For years people have been wondering if it makes sense to plug a UPS into a surge protector. There hasn’t been a definitive answer since some folks recommend plugging a UPS into a surge protector, while others do not. Now, the answer to this question is not an easy one and there are good reasons for that.
Everyone has their reason why a UPS should be connected to a surge protector or not, and from what we have seen thus far, each side of the spectrum has solid points. So, we are going to share with you all the information needed to make a concise decision.
Should UPS be plugged into Surge Protector?
Knowing whether or not one should plug a UPS into a surge protector is important. The following information will help you decide:
What is a UPS?
For those who are new to the platform, UPS stands for Uninterruptible Power Supply, and it is a device that provides battery backup to any equipment that is connected to it, for example, a computer. You see, whenever there is a power failure, the UPS will kick in it to ensure your computer does not shut down abruptly.
The user will then have a few minutes or hours to complete what they were doing, and then perform a typical shutdown of the computer without worries. Additionally, we should note that most UPS devices come packed with Automatic Voltage Regulation, a feature designed to protect your computer from unstable electricity.
What is a surge protector?
OK, so a surge protector is a product that is similar to a power strip, but much better. This device has the ability to protect the computer and any other connected device from sudden spikes in electricity. Spikes tend to happen when the power goes away but returns seconds after. If your many electric hardware is not protected, then they could experience unreversible damage.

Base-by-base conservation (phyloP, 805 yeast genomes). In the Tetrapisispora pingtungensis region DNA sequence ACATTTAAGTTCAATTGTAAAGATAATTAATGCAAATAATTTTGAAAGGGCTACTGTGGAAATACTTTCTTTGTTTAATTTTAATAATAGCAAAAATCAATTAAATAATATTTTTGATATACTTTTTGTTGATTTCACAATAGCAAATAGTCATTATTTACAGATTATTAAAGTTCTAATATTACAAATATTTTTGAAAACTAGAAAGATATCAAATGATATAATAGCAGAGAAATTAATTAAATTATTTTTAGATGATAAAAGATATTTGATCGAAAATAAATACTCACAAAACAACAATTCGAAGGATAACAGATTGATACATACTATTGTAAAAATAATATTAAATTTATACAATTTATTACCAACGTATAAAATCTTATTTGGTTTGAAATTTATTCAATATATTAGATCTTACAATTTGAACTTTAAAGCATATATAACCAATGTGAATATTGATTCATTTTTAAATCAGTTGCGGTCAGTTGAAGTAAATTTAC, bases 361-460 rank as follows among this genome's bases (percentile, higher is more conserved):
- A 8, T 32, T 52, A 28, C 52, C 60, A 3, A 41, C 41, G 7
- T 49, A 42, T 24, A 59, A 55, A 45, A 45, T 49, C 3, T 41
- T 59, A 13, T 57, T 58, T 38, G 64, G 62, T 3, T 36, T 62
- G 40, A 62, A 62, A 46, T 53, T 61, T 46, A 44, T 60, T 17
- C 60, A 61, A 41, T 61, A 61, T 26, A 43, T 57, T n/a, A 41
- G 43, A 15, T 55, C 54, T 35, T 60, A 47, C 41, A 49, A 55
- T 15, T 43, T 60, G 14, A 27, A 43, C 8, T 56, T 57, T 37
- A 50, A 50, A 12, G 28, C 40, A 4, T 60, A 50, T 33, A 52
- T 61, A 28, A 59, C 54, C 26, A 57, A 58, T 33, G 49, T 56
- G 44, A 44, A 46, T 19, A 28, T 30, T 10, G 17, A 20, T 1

Some manufacturers agree with plugging your UPS into a surge protector
Several manufacturers have made it clear that users can plug their UPS into a surge protector if they want to. This goes against popular opinion, but from our point of view, it makes a lot of sense, so let us explain why that is.
Here’s the thing, UPS systems are not just battery backups to keep your computer from shutting down abruptly. They also come with surge protection built-in, and this feature meets the IEEE Standard, so most will believe all UPS systems already have this feature, so why plug them into a third-party product?
Well, the level of surge protection provided by most UPS products, according to Eaton, a popular UPS manufacturer, is second rate at best, and as such, must not be viewed as a primary means of protecting connected devices.
So, at the end of the day, a standalone surge protector is required because even the UPS device needs protection from spikes in electricity as well.
Other manufacturers say no to surge protection
When it comes down to those who are against using a surge protector with a UPS device, two companies known as APC and UPS Solutions had a few things to say on the matter.
They believe plugging your UPS into a surge protector could cause faster battery wear. This is because the UPS when plugged into a surge protector, can switch to battery power mode without a failure in the grid, or due to uneven power distribution.
The problem is, the above only happens when heavy appliances are connected to the extra outlets on the surge protector. Therefore, it is safe to assume that if a UPS is plugged into a surge protector that does not contain other electronics, things should run just fine.
Should everything be plugged into a surge protector?
No, there are many equipment that do not require a surge protector, or you should use a surge protector with them. However, you could use a surge protector to protect your UPS from unnecessary fluctuations. It is suggested to go through this article to know more about the surge protector and UPS combination. Also, if your UPS manufacturer has not provided any concrete information on the matter, then ensure the surge protector does not contain other connections outside of the UPS, especially the ones that demand a lot of electric power.
What should you never plug into a surge protector?
UPS systems are great, but they were not built for equipment that uses a lot of power to work. Folks should be wary of any device which exceeds the unit’s VA/Watt rating or else the battery will be drained much faster than expected. Some of the equipment to avoid are as follows:
- Laser printers
- Space heaters
- Paper shredders
- Curling irons
Never plug them into your UPS if you want the best possible performance from the device.